Author reveals terror of meltdown
The word “Chernobyl” has long been synonymous with the catastrophic reactor explosion of 1986 — grim shorthand for what still qualifies as the world’s worst nuclear disaster.
It’s easy to forget that the calamity seemed to drift to international attention as if by accident. A full two days after the meltdown began in Ukraine, with winds carrying radioactive fallout into Europe, alarms went off at a nuclear power station in faraway Sweden. Only then did Soviet officials deign to release a terse statement acknowledging “an accident has taken place,” while studiously neglecting to mention the specifics of what had happened or when.
In his chilling new book, “Midnight in Chernobyl,” journalist Adam Higginbotham shows how an almost fanatical compulsion for secrecy among the Soviet Union’s governing
elite was part of what made the accident not just cataclysmic but so likely in the first place. Interviewing eyewitnesses and consulting declassified archives, he reconstructs the disaster from the ground up, recounting the prelude to it as well as its aftermath. The result is superb, enthralling and necessarily terrifying.
Higginbotham spends the first part of the book narrating a pre-disaster idyll filled with technological optimism and glowing with possibility. The Chernobyl nuclear station, built in the 1970s, was intended as “the new power plant that would one day make the USSR’S nuclear engineering famous across the globe.”
Underneath it all, however, was the creaking foundation of a Soviet empire whose nuclear program was governed by both “ruthless expedience” and a perpetual fear of humiliation. Politburo officials imposed preposterous timetables and equally preposterous cost-cutting measures.
Most fateful for Chernobyl was the baffling design of a • “Midnight in Chernobyl: The Untold Story of the World’s Greatest Nuclear Disaster” (Simon & Schuster, 538 pages, $29.95) by Adam Higginbotham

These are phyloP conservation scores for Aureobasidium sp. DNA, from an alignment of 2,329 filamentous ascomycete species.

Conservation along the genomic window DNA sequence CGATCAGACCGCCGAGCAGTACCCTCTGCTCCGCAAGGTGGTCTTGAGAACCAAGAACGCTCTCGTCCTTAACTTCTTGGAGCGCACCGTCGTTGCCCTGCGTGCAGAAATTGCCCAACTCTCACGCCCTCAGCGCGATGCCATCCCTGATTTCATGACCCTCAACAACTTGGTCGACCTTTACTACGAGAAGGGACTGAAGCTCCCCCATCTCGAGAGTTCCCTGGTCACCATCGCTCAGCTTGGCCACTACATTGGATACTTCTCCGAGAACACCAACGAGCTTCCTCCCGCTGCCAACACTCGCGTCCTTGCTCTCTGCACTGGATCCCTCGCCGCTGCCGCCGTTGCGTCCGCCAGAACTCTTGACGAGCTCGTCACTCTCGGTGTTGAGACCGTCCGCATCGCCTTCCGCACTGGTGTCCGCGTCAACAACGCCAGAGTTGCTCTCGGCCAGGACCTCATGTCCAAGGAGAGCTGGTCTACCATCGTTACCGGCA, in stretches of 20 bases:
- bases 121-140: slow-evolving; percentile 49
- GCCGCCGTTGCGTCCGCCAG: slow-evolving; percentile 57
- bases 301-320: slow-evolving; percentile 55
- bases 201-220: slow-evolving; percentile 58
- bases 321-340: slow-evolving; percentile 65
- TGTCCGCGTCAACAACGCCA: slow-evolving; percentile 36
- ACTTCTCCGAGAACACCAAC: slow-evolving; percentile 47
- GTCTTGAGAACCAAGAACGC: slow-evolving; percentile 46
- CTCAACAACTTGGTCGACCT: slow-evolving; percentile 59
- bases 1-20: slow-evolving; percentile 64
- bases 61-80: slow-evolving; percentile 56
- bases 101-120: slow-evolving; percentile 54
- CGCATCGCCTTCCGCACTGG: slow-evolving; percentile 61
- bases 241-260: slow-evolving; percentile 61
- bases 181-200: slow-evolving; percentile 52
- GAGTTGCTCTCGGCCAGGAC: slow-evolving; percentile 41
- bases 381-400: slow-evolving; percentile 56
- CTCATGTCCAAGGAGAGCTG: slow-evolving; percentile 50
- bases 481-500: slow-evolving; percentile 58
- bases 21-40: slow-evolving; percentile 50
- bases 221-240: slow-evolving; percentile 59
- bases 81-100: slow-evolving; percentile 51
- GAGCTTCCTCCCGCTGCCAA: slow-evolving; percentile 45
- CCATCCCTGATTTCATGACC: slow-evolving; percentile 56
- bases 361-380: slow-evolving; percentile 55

crucial safety feature: control rods that could be lowered into the reactor core to slow down the process of nuclear fission. The rods contained boron carbide, which hampered reactivity, but the Soviets tipped them in graphite, which facilitated reactivity; it was a bid to save energy, and therefore money, by lessening the rods’ moderating effect.
When the book arrives at the early hours of April 26, 1986, the accident unfurls with a horrible inevitability.
What started as a long overdue safety test of Chernobyl’s Reactor No. 4 slipped quickly into a fullscale meltdown. An attempted shutdown using the graphitetipped control rods of course had the opposite effect; the core grew hotter and hotter, and the reactor started to destroy itself.
Higginbotham describes an excruciating aftermath, as Pripyat’s residents were coaxed into a “temporary” evacuation and middle-aged reservists were drafted into a haphazard cleanup process. Robots, deployed in an attempt to protect vulnerable humans with supposedly hardy machines, were rendered useless as radiation scrambled their circuitry.
Five months later, the official death toll of those directly killed by the event stood at 31, a figure that doesn’t include those who died from the effects of radiation exposure in the years that followed.
As for the remains of Chernobyl itself, they’re now situated within an “exclusion zone” of 1,000 square miles, where wildlife flourishes in what Higginbotham calls “a radioactive Eden.”
Soviet obfuscation combined with the unpredictable course of radioactivity means that the true extent of the disaster may never be fully known. But Higginbotham’s extraordinary book is another advance in the long struggle to fill in some of the gaps.